The jokes are definitely there, you just have to be patient and have a wicked streak. At the beginning, one of the sorority girls freaks out at actually being close to a mentally challenged person, screaming at her trainee, “I’M REALLY SORRY CASEY! IT’S NOT YOUR FAULT! IT’S NOT MINE! IT’S THE SYSTEM!” and runs off like a fucking lunatic! Classic! Everyone in the sorority is such a pain in the ass that it makes you want to find one rich girl a day and punch her in the face, every day for the rest of your life. And at one point, after being dumped for Pumpkin, Carolyn’s clichĂ© tennis jock boyfriend drives off a cliff in a drunken stupor, and as he drives off the cliff, the car bursts into flames as soon as the wheels stop touching the ground! WHAT? HUH? And interestingly enough, I know for a fact that they lifted that footage, because I saw the same car explode in Bruce Willis’s extreme vanity project, Hudson Hawk! Small world, right?

Like all black comedies, there are moments of dire seriousness where nothing is very funny, and that is okay, but this one is very sparse sometimes on the humor and I contemplated not even writing a review for this at first on the grounds that it would not be funny enough. But on closer consideration, a comedy does not have to make you laugh every two minutes. Hell, it doesn’t even need to make you laugh every ten minutes, as long as it has an intent to make you laugh. But, to be fair for all the fast-paced comedy fans, this is probably not the one for you.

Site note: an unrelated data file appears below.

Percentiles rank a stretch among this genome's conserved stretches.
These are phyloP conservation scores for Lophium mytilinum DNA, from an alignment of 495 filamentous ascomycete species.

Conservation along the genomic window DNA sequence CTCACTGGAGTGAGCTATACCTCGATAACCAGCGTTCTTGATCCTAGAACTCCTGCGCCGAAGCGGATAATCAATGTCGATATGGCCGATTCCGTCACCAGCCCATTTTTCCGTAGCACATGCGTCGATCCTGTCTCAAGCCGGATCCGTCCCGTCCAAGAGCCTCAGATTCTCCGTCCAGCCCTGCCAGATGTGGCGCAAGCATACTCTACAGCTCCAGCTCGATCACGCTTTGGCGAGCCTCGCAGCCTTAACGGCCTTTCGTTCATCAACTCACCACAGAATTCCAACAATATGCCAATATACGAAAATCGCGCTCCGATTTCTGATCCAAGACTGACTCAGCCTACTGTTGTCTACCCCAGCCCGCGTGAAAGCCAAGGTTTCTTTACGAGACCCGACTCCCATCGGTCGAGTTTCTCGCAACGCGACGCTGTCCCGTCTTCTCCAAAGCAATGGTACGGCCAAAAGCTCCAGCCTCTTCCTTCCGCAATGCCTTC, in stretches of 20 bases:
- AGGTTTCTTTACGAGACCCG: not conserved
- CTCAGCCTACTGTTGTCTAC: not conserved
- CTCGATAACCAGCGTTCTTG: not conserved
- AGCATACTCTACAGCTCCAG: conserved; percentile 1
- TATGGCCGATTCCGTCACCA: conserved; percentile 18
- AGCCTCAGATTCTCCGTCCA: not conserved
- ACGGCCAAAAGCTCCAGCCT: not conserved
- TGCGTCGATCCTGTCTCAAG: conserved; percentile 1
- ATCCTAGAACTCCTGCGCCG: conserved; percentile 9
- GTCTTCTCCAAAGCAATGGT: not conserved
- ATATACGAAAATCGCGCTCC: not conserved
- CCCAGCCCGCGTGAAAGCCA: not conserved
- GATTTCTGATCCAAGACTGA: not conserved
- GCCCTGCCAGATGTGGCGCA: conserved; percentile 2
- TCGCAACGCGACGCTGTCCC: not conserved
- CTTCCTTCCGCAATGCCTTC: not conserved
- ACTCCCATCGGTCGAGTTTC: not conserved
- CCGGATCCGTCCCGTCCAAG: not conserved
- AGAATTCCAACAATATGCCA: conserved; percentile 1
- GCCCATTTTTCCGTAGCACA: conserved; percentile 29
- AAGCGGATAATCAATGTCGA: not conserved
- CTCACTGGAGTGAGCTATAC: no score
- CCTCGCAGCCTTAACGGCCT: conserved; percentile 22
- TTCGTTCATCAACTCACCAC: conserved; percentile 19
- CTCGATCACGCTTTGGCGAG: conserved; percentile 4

As for the cast and crew, I tried finding some info on the directors Anthony Abrams and Adam Larson Broder, but this is the only movie they ever did besides writing Dead Man On Campus together, another black comedy. They do a good job, and  hope to see these guys again one day. And the actors? Well, Christina Ricci practically glows for this role. She seems to be made for a dramedy like this, with her fragile, cute looks and her quick wit. This was probably her best work since Buffalo ’66 (another PSA for the future, to be sure), and though she has gone on to make many more movies, I still think this has to be in her top three roles. Hank Harris plays Pumpkin, and though he has gone on to do basically nothing, I hope he comes back in a big way because this movie was perfect for him. He played the part with dignity and I appreciated him not resorting to any stereotypes. Well played, Hank!

The soundtrack is very good, but from my research only the score is available to buy. There are a lot of good, moving indie tracks from bands like Gentle Waves, Sourcerer, and Icelandic vocalist Emiliana Torrini. Go find the song credits at the end of the movie and start downloading if you like them, because conveniently available they are not.

So all in all I liked it. It was enjoyable, it definitely takes some risks, and should most certainly use more viewings than it currently receives. Imagine Wes Anderson directing a blend of Romeo and Juliet and The Ringer. Now if that sounds remotely up your alley, then make your next webpage Netflix and rent away! Otherwise it can be a little distancing with its unique blend of offbeat comedy and sadness. I enjoyed it though, and if you are anything like me, you will too. I give Pumpkin 7 1/2 prematurely exploding vehicles out of 10.

Stay tuned for more Comedy Week tomorrow, where we grapple with Wild Hogs!